Moreover, all states should enact National Use of Force laws. These guidelines should explicitly state the extent of force police officers can utilize against citizens and circumstances they may justifiably exceed the force. Lastly, police departments and agencies should always be liable for their negligent acts. Therefore, the burden of paying for civil damages arising from police negligence should shift from insurance companies to law enforcement agencies. This policy would effectively increase police officers’ accountability and cautiousness when dealing with the public.
Laws Needed to Stop Police Brutality
As discussed above, the state and federal legislatures should enact laws that require police officers to pay a substantial portion of the civil damages stemming from their misconduct. Such legislation would massively improve their accountability when handling or interacting with citizens. Further, all states should pass a national use of force handbook which stipulates the gravity of force that police officers should utilize when dealing with citizens. Besides, all states should enact legislations that allow screening for implicit aggression and bias before hiring. For example, a mandatory implicit racial prejudice examination shows an officer’s possible reaction while dealing with people of color or citizens from different races. These tests considerably reduce police brutality as their results motivate law enforcement agencies to deploy certain officers.
Also, states should pass a law that demands all police interrogations be recorded electronically. This regulation would prevent law enforcement officers from torturing suspects during interrogations. The above legislation should also require police officers to have body-worn cameras to record all their undertakings while on duty (Fallik et al., 2020). Additionally, state and federal legislatures should pass a rule restricting law enforcement officers’ capability to rely on the defense of qualified immunity against excessive force charges. Lastly, Congress should enact and enforce the Stop Militarizing Law Enforcement Act of 2015, which bars the transfer of unnecessary military apparatus to law enforcement agencies.
In light of the above analysis, it is evident that various effective ways and laws can be adopted to reduce police brutality. First, the criminal justice system should impose punitive punishments on police officers convicted of cruelty against citizens. Also, all states should lower the standard of proof necessary to charge and convict police officers involved in brutality. As earlier discussed, the barometer for prosecuting and convicting law enforcement officers is high due to their principal obligation of maintaining peace and order. Lastly, the federal and state legislatures should pass legislations that comprise guidelines on using force, de-militarizing and require all police interrogations to be recorded electronically.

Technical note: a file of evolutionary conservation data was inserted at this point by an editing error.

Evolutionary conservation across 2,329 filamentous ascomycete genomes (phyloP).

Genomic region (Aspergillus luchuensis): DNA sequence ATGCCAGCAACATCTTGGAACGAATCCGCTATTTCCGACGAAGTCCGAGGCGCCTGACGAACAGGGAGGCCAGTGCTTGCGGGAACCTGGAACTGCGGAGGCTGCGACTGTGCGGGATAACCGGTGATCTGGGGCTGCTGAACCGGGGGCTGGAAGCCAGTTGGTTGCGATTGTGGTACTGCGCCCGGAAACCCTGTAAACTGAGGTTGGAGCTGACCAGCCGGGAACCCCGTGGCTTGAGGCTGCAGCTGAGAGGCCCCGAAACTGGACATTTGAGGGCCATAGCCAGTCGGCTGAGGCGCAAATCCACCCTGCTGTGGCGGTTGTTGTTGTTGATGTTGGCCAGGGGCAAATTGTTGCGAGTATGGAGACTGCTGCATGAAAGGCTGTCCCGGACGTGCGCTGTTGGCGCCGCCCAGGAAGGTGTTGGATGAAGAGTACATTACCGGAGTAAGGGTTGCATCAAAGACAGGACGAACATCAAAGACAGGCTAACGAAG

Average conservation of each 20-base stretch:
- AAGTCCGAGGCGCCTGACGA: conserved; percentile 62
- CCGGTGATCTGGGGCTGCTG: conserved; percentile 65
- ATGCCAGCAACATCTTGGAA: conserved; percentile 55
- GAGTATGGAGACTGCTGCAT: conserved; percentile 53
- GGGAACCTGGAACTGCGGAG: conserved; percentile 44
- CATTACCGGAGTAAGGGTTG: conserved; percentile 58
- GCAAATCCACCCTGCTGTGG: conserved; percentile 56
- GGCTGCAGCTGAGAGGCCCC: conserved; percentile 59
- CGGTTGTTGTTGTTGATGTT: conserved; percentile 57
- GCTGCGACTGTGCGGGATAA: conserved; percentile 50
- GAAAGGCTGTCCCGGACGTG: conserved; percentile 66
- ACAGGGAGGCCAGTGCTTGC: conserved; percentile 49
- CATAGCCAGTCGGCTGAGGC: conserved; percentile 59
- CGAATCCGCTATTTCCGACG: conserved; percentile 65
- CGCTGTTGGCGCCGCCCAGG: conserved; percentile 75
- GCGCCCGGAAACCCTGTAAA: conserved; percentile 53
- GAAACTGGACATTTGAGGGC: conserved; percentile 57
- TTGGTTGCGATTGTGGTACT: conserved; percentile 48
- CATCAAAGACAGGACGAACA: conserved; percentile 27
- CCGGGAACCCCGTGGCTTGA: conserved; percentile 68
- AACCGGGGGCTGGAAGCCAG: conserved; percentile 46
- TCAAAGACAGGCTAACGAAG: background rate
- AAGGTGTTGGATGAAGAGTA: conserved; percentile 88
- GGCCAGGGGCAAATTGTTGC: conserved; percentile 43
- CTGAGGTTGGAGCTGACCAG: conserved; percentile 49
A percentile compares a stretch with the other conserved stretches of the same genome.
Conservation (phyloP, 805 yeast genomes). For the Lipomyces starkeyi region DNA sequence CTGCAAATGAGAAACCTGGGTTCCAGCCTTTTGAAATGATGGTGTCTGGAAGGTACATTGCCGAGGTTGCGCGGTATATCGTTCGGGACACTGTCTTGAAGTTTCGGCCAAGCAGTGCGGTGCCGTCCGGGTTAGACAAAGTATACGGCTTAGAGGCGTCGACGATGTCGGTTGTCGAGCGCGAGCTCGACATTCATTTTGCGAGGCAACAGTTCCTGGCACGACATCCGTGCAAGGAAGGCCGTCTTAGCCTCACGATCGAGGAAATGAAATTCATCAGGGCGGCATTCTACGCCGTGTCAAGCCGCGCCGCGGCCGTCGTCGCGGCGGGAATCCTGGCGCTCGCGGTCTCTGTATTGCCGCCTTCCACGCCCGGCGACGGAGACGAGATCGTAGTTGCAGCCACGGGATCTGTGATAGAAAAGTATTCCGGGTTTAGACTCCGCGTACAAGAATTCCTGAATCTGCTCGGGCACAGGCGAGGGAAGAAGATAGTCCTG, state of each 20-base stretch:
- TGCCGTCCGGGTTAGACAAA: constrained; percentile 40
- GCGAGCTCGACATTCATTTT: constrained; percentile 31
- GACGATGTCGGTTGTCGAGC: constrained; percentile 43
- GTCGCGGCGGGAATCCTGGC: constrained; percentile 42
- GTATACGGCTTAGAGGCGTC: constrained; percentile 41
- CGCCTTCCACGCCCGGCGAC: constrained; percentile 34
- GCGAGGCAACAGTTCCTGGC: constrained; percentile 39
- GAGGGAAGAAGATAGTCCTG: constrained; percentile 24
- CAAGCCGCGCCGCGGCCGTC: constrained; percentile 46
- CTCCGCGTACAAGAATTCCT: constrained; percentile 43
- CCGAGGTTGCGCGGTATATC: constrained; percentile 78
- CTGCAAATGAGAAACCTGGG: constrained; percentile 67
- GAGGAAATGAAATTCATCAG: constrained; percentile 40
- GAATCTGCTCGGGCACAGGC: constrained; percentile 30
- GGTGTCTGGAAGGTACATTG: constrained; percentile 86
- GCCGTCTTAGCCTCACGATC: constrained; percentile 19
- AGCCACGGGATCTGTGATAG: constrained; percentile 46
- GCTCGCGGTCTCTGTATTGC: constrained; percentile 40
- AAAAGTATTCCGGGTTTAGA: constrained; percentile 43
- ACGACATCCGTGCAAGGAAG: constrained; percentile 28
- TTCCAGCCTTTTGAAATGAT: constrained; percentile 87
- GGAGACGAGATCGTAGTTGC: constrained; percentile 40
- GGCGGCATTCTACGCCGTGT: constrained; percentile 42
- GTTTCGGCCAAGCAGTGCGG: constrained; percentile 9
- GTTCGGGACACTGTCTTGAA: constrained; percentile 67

- Akbar, A. A. (2020). An abolitionist horizon for (police) reform. Calif. L. Rev., 108, 1781. https://heinonline.org/hol-cgi-bin/get_pdf.cgi?handle=hein.journals/calr108§ion=48
- Fallik, S. W., Deuchar, R., & Crichlow, V. J. (2020). Body-worn cameras in the post-Ferguson era: An exploration of law enforcement perspectives. Journal of police and criminal Psychology, 35(3), 263-273. https://link.springer.com/article/10.1007/s11896-018-9300-2
- Williamson, V., Trump, K. S., & Einstein, K. L. (2018). Black lives matter: Evidence that police-caused deaths predict protest activity. Perspectives on Politics, 16(2), 400-415. https://www.cambridge.org/core/journals/perspectives-on-politics/article/black-lives-matter-evidence-that-policecaused-deaths-predict-protest-activity/BFA2E74F4BCB25C3C222807E8B1111D4
- Wilson, B. L., & Wolfer, T. A. (2020). Reducing police brutality in African American communities: Potential roles for congregational social workers. Social Work and Christianity, 47(3), 66-84. https://www.nacsw.org/Publications/SWC/SWC47_3.pdf#page=71